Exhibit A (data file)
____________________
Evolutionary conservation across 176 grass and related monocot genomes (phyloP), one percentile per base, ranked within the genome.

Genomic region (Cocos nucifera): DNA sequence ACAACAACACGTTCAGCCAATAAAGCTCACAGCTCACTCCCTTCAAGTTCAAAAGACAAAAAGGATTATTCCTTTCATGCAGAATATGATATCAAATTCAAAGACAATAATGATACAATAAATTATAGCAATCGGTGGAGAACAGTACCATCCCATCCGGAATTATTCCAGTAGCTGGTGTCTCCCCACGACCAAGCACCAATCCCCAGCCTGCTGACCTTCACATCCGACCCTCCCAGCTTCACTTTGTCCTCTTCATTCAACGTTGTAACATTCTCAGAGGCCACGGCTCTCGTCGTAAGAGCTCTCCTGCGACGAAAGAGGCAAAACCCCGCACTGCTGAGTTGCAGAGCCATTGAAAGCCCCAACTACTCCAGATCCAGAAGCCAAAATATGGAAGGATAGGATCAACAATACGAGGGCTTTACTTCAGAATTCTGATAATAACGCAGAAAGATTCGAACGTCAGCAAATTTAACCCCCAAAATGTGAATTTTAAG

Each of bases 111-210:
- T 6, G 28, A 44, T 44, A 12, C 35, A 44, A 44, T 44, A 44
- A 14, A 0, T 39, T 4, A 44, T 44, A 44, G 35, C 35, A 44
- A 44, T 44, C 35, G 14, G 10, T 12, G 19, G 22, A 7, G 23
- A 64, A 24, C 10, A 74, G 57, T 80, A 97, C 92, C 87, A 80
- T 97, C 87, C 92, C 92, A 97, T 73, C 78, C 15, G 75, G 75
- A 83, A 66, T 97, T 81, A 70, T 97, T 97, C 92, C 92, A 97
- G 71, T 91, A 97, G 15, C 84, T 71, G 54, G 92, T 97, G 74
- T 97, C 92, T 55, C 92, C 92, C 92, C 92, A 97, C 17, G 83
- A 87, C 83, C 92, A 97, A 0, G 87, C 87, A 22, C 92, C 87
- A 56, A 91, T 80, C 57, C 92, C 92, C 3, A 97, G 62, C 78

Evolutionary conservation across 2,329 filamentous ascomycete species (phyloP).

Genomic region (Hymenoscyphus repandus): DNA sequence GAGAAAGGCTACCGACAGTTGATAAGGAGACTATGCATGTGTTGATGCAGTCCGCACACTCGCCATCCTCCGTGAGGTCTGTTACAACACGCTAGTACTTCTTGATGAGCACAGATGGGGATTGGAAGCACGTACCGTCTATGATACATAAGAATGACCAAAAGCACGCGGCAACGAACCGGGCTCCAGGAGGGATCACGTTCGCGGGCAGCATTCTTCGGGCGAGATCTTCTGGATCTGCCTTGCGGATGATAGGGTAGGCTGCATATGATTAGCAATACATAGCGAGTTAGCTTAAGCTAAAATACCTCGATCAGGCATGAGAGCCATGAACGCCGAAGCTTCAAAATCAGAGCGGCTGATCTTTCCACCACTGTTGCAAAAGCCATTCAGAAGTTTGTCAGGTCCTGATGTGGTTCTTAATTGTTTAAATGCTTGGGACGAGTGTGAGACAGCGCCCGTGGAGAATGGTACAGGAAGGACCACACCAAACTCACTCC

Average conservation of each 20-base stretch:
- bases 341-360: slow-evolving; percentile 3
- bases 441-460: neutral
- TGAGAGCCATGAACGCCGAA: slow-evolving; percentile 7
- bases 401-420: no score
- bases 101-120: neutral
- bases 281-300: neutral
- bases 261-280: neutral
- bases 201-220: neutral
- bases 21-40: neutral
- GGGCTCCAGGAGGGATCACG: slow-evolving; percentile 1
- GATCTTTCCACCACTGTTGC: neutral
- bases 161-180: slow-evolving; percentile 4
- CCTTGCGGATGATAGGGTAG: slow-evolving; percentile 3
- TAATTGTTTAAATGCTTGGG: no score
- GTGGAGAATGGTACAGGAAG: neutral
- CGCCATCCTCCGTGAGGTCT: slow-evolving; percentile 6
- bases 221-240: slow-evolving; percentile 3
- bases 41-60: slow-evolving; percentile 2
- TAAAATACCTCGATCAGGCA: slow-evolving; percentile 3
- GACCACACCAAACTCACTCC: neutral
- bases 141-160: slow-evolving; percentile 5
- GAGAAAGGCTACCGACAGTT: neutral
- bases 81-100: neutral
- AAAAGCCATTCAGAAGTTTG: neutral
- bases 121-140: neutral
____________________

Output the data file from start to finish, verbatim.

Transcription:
Evolutionary conservation across 176 grass and related monocot genomes (phyloP), one percentile per base, ranked within the genome.

Genomic region (Cocos nucifera): DNA sequence ACAACAACACGTTCAGCCAATAAAGCTCACAGCTCACTCCCTTCAAGTTCAAAAGACAAAAAGGATTATTCCTTTCATGCAGAATATGATATCAAATTCAAAGACAATAATGATACAATAAATTATAGCAATCGGTGGAGAACAGTACCATCCCATCCGGAATTATTCCAGTAGCTGGTGTCTCCCCACGACCAAGCACCAATCCCCAGCCTGCTGACCTTCACATCCGACCCTCCCAGCTTCACTTTGTCCTCTTCATTCAACGTTGTAACATTCTCAGAGGCCACGGCTCTCGTCGTAAGAGCTCTCCTGCGACGAAAGAGGCAAAACCCCGCACTGCTGAGTTGCAGAGCCATTGAAAGCCCCAACTACTCCAGATCCAGAAGCCAAAATATGGAAGGATAGGATCAACAATACGAGGGCTTTACTTCAGAATTCTGATAATAACGCAGAAAGATTCGAACGTCAGCAAATTTAACCCCCAAAATGTGAATTTTAAG

Each of bases 111-210:
- T 6, G 28, A 44, T 44, A 12, C 35, A 44, A 44, T 44, A 44
- A 14, A 0, T 39, T 4, A 44, T 44, A 44, G 35, C 35, A 44
- A 44, T 44, C 35, G 14, G 10, T 12, G 19, G 22, A 7, G 23
- A 64, A 24, C 10, A 74, G 57, T 80, A 97, C 92, C 87, A 80
- T 97, C 87, C 92, C 92, A 97, T 73, C 78, C 15, G 75, G 75
- A 83, A 66, T 97, T 81, A 70, T 97, T 97, C 92, C 92, A 97
- G 71, T 91, A 97, G 15, C 84, T 71, G 54, G 92, T 97, G 74
- T 97, C 92, T 55, C 92, C 92, C 92, C 92, A 97, C 17, G 83
- A 87, C 83, C 92, A 97, A 0, G 87, C 87, A 22, C 92, C 87
- A 56, A 91, T 80, C 57, C 92, C 92, C 3, A 97, G 62, C 78

Evolutionary conservation across 2,329 filamentous ascomycete species (phyloP).

Genomic region (Hymenoscyphus repandus): DNA sequence GAGAAAGGCTACCGACAGTTGATAAGGAGACTATGCATGTGTTGATGCAGTCCGCACACTCGCCATCCTCCGTGAGGTCTGTTACAACACGCTAGTACTTCTTGATGAGCACAGATGGGGATTGGAAGCACGTACCGTCTATGATACATAAGAATGACCAAAAGCACGCGGCAACGAACCGGGCTCCAGGAGGGATCACGTTCGCGGGCAGCATTCTTCGGGCGAGATCTTCTGGATCTGCCTTGCGGATGATAGGGTAGGCTGCATATGATTAGCAATACATAGCGAGTTAGCTTAAGCTAAAATACCTCGATCAGGCATGAGAGCCATGAACGCCGAAGCTTCAAAATCAGAGCGGCTGATCTTTCCACCACTGTTGCAAAAGCCATTCAGAAGTTTGTCAGGTCCTGATGTGGTTCTTAATTGTTTAAATGCTTGGGACGAGTGTGAGACAGCGCCCGTGGAGAATGGTACAGGAAGGACCACACCAAACTCACTCC

Average conservation of each 20-base stretch:
- bases 341-360: slow-evolving; percentile 3
- bases 441-460: neutral
- TGAGAGCCATGAACGCCGAA: slow-evolving; percentile 7
- bases 401-420: no score
- bases 101-120: neutral
- bases 281-300: neutral
- bases 261-280: neutral
- bases 201-220: neutral
- bases 21-40: neutral
- GGGCTCCAGGAGGGATCACG: slow-evolving; percentile 1
- GATCTTTCCACCACTGTTGC: neutral
- bases 161-180: slow-evolving; percentile 4
- CCTTGCGGATGATAGGGTAG: slow-evolving; percentile 3
- TAATTGTTTAAATGCTTGGG: no score
- GTGGAGAATGGTACAGGAAG: neutral
- CGCCATCCTCCGTGAGGTCT: slow-evolving; percentile 6
- bases 221-240: slow-evolving; percentile 3
- bases 41-60: slow-evolving; percentile 2
- TAAAATACCTCGATCAGGCA: slow-evolving; percentile 3
- GACCACACCAAACTCACTCC: neutral
- bases 141-160: slow-evolving; percentile 5
- GAGAAAGGCTACCGACAGTT: neutral
- bases 81-100: neutral
- AAAAGCCATTCAGAAGTTTG: neutral
- bases 121-140: neutral